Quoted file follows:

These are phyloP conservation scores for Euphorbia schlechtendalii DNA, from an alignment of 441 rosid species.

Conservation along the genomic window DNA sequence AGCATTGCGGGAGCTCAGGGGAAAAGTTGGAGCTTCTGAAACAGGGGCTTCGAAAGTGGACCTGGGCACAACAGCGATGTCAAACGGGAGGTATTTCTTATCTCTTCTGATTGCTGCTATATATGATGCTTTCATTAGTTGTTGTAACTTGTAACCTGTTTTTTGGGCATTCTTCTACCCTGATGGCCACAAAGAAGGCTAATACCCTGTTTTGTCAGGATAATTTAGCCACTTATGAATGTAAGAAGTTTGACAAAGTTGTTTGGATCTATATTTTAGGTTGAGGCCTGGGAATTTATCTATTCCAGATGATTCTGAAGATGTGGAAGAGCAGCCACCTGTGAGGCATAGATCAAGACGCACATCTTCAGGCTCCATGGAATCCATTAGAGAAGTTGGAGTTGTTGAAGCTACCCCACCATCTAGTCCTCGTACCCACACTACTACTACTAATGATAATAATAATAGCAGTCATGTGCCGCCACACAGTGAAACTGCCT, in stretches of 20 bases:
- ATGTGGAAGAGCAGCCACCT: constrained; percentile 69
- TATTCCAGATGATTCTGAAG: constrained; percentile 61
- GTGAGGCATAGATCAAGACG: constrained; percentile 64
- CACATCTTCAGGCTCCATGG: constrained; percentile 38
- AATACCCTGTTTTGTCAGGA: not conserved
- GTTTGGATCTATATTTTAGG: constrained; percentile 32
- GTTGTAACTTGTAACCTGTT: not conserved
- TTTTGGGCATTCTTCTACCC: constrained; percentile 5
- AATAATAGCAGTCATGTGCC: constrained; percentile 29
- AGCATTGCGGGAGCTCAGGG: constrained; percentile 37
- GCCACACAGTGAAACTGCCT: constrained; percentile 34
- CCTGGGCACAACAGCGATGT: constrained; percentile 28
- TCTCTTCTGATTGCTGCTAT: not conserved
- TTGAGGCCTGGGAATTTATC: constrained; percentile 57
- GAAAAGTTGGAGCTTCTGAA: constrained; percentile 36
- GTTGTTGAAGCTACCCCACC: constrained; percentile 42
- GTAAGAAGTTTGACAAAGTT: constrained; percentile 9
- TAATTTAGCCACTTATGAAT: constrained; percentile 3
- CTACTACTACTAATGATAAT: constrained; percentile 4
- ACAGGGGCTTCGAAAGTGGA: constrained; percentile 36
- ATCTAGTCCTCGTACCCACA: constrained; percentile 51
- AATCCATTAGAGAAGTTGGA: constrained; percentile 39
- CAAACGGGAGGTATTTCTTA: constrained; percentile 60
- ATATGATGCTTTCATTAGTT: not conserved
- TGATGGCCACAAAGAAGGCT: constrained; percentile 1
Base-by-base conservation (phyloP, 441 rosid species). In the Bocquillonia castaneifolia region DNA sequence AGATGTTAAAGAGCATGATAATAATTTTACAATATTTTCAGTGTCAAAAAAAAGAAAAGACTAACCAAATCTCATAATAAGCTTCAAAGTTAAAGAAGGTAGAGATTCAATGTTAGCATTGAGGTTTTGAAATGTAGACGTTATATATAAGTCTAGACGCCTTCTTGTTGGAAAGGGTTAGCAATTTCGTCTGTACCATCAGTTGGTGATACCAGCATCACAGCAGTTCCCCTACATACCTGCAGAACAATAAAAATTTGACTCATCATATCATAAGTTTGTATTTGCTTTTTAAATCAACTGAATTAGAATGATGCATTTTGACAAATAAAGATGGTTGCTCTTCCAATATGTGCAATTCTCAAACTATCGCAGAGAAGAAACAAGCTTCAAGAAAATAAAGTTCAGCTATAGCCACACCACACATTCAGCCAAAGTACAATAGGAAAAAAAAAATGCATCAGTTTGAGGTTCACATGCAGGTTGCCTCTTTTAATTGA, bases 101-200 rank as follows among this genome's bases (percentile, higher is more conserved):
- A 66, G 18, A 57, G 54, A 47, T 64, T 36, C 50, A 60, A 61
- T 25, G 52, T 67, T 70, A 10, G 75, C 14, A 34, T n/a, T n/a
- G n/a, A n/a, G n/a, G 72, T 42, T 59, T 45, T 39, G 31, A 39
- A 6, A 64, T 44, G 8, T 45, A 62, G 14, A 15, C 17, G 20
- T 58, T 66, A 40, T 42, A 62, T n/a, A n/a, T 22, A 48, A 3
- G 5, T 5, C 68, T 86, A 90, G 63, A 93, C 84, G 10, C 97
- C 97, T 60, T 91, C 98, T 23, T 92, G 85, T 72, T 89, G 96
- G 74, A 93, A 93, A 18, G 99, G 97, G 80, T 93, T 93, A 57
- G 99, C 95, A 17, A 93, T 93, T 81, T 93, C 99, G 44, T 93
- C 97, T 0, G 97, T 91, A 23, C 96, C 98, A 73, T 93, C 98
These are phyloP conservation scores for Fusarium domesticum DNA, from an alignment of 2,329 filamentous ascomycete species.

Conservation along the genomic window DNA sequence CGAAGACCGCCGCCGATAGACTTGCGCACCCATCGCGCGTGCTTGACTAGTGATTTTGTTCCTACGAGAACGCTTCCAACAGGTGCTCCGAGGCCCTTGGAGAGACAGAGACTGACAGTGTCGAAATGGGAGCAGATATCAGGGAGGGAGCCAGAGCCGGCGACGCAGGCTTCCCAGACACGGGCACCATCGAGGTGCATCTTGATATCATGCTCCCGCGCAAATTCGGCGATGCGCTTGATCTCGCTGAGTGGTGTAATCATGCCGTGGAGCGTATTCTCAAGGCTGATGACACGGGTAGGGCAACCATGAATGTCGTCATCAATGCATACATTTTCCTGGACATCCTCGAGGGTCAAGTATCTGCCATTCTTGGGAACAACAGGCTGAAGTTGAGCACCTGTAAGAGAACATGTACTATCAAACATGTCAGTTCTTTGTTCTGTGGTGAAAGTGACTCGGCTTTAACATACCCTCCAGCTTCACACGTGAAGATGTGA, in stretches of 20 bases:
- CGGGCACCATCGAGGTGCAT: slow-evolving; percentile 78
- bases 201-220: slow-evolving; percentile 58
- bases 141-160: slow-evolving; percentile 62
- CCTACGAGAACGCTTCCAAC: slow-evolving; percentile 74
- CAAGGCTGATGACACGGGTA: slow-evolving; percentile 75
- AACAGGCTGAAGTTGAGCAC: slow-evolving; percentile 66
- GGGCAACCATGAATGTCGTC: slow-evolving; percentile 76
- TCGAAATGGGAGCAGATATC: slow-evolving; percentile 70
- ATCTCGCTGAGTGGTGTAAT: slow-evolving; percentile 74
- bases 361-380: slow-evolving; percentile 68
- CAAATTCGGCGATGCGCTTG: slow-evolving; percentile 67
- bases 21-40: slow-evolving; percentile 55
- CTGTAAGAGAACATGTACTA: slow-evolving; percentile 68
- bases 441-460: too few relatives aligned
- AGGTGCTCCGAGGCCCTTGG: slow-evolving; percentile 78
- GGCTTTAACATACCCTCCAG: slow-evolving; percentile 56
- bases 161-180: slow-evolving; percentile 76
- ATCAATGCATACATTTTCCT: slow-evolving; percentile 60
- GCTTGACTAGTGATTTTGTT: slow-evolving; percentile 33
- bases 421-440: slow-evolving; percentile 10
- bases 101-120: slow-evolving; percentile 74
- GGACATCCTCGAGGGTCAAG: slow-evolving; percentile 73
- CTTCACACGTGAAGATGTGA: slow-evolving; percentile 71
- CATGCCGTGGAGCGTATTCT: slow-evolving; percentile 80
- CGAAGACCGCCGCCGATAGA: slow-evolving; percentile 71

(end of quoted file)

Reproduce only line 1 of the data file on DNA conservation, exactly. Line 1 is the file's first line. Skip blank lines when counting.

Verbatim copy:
These are phyloP conservation scores for Euphorbia schlechtendalii DNA, from an alignment of 441 rosid species.